Of course, an increasingly common way to measure temperature is to use some form of smart sensor. A module or IC can use any of the methods we’ve talked about, convert it to engineering units, and send the data over something like an I2C bus. This is a level abstraction, but you still ought to understand the underlying benefits and limitations involved with the sensor you want to use.
While there may be more, there aren’t any other common techniques for measuring temperature. But there are still lots of sensors left to talk about in future articles.
Hackaday Podcast 106: Connector Kerfuffle, Tuning Fork Time, Spinach Contact Prints, and Tesla’s Permanent Memory
By Mike Szczys
Hackaday editors Elliot Williams and Mike Szczys recount the coolest hacks from the past week. Most clocks keep time with a quartz crystal, but we discuss one that uses a tuning fork… like the kind you use to tune a piano. Ghidra is a powerful reverse engineering tool developed by the NSA that was recently put to good use changing an embedded thermometer display from Celsius to Fahrenheit. We talk turkey on the Texas power grid problems and Tesla’s eMMC failures. And of course there’s some room for nostalgia as we walk down memory lane with the BASIC programming language.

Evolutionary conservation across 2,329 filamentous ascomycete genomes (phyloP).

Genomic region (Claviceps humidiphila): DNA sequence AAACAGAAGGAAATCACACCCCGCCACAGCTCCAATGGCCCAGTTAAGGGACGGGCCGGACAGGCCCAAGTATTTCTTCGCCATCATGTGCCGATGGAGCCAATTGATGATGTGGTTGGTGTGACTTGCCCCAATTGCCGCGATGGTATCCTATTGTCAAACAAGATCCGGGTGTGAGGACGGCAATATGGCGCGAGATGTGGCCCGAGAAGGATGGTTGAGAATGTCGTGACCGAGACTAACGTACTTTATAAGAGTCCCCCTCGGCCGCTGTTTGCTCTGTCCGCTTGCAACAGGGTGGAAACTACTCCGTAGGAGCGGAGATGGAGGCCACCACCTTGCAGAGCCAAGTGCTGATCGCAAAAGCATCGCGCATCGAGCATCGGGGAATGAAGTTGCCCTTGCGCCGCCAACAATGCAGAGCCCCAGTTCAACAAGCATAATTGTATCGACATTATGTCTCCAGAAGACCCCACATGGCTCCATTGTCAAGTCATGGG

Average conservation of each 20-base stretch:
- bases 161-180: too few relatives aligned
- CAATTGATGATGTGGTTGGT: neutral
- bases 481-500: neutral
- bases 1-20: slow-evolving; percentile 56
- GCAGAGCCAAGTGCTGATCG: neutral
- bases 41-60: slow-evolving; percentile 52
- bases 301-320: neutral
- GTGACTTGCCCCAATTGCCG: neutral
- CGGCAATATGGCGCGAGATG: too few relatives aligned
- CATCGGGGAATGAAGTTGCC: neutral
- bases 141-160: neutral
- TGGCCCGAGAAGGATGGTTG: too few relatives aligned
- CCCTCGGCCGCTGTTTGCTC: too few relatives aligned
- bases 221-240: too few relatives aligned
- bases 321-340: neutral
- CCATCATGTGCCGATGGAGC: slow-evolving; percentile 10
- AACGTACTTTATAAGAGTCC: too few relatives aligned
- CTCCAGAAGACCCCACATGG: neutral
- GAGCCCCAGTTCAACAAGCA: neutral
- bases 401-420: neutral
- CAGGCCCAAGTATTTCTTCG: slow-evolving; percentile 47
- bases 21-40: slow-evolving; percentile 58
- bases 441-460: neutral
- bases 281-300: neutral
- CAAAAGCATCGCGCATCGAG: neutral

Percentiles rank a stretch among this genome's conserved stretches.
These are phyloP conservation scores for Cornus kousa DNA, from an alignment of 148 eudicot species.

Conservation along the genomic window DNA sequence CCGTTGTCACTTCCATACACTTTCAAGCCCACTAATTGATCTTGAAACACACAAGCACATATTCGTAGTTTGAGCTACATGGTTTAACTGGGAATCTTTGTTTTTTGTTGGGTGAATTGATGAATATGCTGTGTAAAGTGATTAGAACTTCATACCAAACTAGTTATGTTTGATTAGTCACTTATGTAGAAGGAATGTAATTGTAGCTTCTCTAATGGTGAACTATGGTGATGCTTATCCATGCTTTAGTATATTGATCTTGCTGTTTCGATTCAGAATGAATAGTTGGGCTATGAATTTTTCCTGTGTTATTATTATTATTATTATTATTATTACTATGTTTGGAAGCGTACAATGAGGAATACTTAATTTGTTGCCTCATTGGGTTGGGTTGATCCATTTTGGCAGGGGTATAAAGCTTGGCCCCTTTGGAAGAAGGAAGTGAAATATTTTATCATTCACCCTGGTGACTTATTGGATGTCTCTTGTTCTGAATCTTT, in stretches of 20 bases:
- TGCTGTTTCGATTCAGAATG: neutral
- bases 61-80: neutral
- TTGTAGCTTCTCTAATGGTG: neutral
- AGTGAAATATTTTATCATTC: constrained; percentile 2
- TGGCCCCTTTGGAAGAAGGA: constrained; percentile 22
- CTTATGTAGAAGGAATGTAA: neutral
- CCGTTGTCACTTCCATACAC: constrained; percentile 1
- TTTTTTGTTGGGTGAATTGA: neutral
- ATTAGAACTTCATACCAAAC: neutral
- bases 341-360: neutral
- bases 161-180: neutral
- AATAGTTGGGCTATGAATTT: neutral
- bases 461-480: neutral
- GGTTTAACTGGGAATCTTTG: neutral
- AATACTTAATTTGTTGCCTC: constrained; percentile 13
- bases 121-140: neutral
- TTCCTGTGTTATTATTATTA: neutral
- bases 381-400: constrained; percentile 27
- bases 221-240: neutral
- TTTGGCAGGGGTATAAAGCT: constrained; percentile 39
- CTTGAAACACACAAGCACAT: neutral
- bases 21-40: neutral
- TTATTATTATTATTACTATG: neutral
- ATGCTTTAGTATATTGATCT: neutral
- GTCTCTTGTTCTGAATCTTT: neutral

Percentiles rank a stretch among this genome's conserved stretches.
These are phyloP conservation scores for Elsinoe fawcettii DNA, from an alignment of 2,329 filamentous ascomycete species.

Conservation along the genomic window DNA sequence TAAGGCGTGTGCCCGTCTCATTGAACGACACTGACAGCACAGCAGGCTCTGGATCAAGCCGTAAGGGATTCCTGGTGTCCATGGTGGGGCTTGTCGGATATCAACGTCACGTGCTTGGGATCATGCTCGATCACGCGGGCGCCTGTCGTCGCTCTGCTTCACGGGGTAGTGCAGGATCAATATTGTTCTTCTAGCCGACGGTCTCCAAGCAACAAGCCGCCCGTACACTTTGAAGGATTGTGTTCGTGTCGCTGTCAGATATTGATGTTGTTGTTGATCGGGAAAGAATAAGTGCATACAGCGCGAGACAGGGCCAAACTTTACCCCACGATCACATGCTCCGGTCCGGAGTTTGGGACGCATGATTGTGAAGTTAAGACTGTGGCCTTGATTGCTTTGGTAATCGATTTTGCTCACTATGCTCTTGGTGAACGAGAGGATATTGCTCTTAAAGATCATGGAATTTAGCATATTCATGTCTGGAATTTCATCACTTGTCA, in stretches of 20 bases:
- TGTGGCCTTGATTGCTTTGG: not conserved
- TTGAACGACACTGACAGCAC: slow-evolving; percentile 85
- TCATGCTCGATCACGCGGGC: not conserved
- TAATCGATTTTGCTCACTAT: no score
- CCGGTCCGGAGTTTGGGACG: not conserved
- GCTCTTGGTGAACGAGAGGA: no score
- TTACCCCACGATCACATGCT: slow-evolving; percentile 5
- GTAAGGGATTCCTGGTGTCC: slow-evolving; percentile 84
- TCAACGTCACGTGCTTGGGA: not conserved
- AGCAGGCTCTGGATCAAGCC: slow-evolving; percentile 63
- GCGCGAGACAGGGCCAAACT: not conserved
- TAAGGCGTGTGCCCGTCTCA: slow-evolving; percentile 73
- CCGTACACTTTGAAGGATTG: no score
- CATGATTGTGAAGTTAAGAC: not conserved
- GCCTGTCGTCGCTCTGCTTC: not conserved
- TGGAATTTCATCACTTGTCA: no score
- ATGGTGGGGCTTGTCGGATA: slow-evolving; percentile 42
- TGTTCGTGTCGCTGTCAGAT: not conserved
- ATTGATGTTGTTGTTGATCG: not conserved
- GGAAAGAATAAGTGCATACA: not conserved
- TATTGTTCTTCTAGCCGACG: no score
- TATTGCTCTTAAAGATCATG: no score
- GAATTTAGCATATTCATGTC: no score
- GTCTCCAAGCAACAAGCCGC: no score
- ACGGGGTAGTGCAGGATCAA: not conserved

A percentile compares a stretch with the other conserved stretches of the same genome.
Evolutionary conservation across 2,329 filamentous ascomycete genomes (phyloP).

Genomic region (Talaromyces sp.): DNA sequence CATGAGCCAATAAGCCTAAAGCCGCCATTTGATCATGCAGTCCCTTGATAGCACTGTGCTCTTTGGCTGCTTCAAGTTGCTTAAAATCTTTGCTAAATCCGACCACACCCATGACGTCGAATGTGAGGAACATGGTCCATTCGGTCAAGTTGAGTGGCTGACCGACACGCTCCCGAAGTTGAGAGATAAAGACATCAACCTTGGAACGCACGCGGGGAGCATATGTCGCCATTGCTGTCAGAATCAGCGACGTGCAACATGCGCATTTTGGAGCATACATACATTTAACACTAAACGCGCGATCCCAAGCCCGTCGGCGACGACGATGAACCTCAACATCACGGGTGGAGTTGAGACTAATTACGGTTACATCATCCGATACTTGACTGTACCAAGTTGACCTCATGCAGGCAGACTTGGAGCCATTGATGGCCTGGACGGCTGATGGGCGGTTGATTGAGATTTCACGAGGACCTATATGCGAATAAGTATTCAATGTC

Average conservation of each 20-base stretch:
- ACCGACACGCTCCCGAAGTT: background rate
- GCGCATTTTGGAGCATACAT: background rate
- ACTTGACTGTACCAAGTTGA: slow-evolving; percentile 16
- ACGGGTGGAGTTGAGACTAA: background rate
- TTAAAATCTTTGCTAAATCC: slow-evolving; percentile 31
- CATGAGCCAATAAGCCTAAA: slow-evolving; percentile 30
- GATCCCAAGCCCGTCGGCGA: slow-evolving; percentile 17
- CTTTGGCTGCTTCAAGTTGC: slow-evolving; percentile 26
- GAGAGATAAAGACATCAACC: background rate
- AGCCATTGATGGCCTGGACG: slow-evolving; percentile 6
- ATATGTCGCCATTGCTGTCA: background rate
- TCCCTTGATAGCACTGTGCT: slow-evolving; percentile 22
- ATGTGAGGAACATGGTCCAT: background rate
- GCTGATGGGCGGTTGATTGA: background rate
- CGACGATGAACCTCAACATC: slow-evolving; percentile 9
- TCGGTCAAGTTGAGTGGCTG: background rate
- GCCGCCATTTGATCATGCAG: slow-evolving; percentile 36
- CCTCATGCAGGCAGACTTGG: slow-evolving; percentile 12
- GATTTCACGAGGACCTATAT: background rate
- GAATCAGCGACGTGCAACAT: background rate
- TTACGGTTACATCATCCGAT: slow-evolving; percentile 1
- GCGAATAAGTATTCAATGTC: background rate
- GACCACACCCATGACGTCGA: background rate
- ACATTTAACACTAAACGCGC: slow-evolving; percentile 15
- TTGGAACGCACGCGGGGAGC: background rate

Take a look at the links below if you want to follow along, and as always, tell us what you think about this episode in the comments!
Custom Inlaid Retro Keycaps: Clay is the Way
By Kristina Panos
They say experience is the best teacher, and experience tells us they are right. When [Thomas Thiel] couldn’t find any resources about re-creating the groovy ‘caps of thocky old keebs like the Space Cadet and the C64 (or find any to buy), it was time for a little keycap experimentation.